Ross Bjork

A conversation with Texas A&M’s Director of Athletics

By Adam Quisenberry

What attracted you to Texas A&M?

My mentality has always been to be at a place that is relevant and can have success. As I’ve evolved in my career, I’ve wanted to be around the best athletics department in the country. Being a student of college athletics and looking at A&M from afar, it was one of those places you looked at and say, ‘They have a great university, a passionate fanbase and have figured out how to run college athletics at a high level.’ I wasn’t looking to leave Ole Miss, but when you get a call from one of the best, if not the best athletics departments in the country, you have to look at it. It was really about being around the best and the state of Texas has a lot of power to it, not only for the job, but for my family. Texas A&M is the total package –successful, high-level university and family life.

In the short time you’ve been in Aggieland, what have you learned about Texas A&M?

I’ve been really impressed that, even though it’s a big place, it’s still a place built on relationships. I think that is what sets this place apart. We have all the size and the power in terms of resources and an amazing foundation, but there is so much room to grow. It still comes down to relationships and how we’re all connected. I’ve been really impressed by that and how everyone here goes out of their way to embrace you.

“If you look at the reputation of Texas A&M Athletics around the country, people believe we have the best fundraising organization in college athletics with the 12th Man Foundation. Our donors make that happen and really set the course for us.”

Ross Bjork

What are some of your priorities as Athletics Director?

I’ve always been a relationship-first Athletics Director, so it’s been a big priority to me to get to know the people and the place before you draft your plans and cast a vision. Of course, our vision is to be the best athletically and academically, but until you really get a feel for the people and the place, it’s hard to implement a plan. The term servant leadership is something I try to keep in mind because we’re here for our student-athletes. We serve them and that has to be the No. 1 priority we have and everything else falls underneath that. Resource acquisition and building is another priority. At Ole Miss, I’m proud that we built over $200 million worth of athletics facilities and we did the same on a smaller scale at Western Kentucky. All of that happens because you build strong relationships and keep student-athletes at the core of your mission.

How important are donors to the success of Texas A&M Athletics?

If you look at the reputation of Texas A&M Athletics around the country, people believe we have the best fundraising organization in college athletics with the 12th Man Foundation. Our donors make that happen and really set the course for us. I’ve been really impressed with the engagement and knowledge level of our donors. They understand how college athletics works and are willing to help us. Not every place has that. Obviously, we talk about the passion and how much people care about Texas A&M. There really is an unconditional love and that right there is a great start because the conversation becomes us casting a vision, communicating a need and showing how it will impact our student-athletes. The passion is already there, and it’s our job to fuel that passion. I’ve been really impressed with our donors. We really can’t thank them enough because they’re the lifeblood of what we do every day.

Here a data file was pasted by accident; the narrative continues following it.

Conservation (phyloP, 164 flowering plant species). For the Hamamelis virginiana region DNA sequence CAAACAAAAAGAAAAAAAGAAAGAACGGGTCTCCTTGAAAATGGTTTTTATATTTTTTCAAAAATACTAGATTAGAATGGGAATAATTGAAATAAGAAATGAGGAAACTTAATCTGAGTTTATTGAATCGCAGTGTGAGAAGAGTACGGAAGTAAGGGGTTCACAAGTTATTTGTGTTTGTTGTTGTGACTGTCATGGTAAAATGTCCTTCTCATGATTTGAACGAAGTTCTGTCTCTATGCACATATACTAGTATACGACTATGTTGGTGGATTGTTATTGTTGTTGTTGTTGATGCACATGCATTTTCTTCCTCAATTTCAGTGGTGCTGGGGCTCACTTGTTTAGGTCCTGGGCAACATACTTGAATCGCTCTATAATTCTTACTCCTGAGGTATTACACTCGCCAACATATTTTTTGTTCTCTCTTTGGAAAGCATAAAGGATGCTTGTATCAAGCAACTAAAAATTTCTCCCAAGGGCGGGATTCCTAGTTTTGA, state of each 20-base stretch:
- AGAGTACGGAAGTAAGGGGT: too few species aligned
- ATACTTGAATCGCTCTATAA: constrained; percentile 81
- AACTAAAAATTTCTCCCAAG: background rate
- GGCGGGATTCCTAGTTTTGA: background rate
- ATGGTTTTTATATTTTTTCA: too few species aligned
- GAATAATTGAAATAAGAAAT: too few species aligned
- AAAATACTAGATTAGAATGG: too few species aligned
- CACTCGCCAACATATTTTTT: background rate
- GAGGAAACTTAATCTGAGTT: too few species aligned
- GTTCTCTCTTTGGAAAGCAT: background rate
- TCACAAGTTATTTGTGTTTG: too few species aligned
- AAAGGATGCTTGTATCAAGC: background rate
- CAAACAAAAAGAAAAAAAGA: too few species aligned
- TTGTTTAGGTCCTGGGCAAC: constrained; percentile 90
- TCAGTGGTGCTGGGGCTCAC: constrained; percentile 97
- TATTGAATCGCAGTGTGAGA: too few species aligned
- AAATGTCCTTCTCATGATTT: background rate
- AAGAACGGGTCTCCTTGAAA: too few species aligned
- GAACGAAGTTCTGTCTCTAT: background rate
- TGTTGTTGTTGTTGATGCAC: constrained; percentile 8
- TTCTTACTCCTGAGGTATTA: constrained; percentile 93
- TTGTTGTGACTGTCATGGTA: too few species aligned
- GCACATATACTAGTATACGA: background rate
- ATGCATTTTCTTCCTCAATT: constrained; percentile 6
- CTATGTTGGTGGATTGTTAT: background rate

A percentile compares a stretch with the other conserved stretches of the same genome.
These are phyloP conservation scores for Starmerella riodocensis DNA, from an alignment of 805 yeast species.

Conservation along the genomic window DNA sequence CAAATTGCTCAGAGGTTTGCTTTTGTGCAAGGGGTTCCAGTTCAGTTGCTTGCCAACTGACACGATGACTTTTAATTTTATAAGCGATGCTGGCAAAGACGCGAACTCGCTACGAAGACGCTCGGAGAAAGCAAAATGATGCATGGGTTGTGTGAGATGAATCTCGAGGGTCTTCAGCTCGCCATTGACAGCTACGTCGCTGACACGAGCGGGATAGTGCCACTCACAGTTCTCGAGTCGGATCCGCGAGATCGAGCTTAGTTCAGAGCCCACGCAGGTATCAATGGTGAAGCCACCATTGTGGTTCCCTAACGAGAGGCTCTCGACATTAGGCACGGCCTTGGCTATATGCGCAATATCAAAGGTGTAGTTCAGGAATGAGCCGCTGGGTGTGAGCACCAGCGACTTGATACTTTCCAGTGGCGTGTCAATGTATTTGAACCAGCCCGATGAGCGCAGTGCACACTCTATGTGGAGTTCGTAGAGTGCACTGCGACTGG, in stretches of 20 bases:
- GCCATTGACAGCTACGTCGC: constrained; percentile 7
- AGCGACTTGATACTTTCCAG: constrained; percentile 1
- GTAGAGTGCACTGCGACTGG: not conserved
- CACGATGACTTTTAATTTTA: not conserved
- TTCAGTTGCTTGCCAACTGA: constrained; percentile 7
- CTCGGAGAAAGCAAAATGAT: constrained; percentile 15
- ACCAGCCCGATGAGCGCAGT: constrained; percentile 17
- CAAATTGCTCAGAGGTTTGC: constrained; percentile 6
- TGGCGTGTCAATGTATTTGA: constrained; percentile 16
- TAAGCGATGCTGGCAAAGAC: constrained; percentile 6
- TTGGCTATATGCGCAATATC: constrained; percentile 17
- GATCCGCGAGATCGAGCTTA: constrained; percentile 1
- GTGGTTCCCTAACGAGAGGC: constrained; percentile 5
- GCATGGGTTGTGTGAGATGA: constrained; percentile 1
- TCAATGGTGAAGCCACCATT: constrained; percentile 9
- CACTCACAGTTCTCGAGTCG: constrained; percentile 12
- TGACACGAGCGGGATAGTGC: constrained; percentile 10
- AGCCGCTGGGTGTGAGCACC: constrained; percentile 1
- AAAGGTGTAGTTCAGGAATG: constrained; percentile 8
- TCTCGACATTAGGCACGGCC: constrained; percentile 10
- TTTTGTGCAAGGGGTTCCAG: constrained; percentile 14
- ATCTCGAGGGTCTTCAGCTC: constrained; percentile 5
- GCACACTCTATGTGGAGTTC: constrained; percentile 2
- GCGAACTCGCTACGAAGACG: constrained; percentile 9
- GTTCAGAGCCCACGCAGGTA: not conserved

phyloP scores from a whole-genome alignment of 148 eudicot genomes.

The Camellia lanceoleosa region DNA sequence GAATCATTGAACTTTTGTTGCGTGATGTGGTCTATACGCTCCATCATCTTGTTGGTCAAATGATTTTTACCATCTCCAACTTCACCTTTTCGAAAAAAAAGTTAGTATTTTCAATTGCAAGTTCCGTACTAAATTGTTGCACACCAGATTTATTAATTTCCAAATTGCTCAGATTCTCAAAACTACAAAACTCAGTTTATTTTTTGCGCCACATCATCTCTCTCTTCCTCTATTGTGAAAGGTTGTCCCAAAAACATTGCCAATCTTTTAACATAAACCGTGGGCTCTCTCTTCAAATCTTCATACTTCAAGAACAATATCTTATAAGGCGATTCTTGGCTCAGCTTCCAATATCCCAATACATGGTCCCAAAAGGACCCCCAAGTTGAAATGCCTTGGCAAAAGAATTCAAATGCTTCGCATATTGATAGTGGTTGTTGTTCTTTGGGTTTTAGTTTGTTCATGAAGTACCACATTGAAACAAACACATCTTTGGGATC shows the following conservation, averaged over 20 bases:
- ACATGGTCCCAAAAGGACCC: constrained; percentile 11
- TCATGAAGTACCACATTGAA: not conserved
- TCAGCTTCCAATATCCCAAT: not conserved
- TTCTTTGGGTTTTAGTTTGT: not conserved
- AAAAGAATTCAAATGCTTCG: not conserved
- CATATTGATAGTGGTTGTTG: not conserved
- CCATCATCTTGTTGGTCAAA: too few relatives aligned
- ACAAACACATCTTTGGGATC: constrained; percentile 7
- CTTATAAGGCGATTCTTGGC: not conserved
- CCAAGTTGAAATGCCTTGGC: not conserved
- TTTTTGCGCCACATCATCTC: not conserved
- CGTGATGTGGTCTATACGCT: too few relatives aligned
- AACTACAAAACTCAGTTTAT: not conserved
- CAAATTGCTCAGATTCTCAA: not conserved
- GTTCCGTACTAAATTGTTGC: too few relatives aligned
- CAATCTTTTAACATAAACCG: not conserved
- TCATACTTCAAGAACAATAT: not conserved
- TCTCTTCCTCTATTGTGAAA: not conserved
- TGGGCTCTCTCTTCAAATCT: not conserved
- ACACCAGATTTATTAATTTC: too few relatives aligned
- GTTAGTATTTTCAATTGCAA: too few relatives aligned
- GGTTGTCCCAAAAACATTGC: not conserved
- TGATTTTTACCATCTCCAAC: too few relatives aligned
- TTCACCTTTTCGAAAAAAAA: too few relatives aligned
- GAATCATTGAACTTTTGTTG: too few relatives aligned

What is your message to Aggie fans and former students who want to get more involved and make an impact?

My mantra is that we ask people to give to their full potential, whatever that is. For some people that might mean only being able to buy a ticket and attend one game a year. We’ll embrace and celebrate that. Other folks might be in a position to make a major gift or become members of Champions Council, but the point is that everything adds up. Part of our challenge is to figure out how to embrace everyone so that they feel they are making a difference. We certainly have the platforms –for as low as $150 you can be a member of the 12th Man Foundation and even have the option to spread that out monthly –so our job is to make sure we’re spreading that message and that everyone feels like they’re impactful to our mission.

As a former student-athlete yourself, how can a scholarship change the life of not only a student-athlete, but future generations to come?

I’m one of those ‘but for athletics’ folks because without athletics I certainly would not be in the position I’m in today. There are countless stories like that, but if not for an athletic scholarship, this person wouldn’t have had the opportunity to go to college or set themselves on a path of success. I don’t think I would have because my parents didn’t have the means to do it. That’s what is so inspiring about the work we do. We get to change lives and see young people reach their full potential through athletics. Because of a scholarship and the way donors fund our programs, we’re able to pass that along and create the next generation that will be impacted in a positive way by that opportunity.

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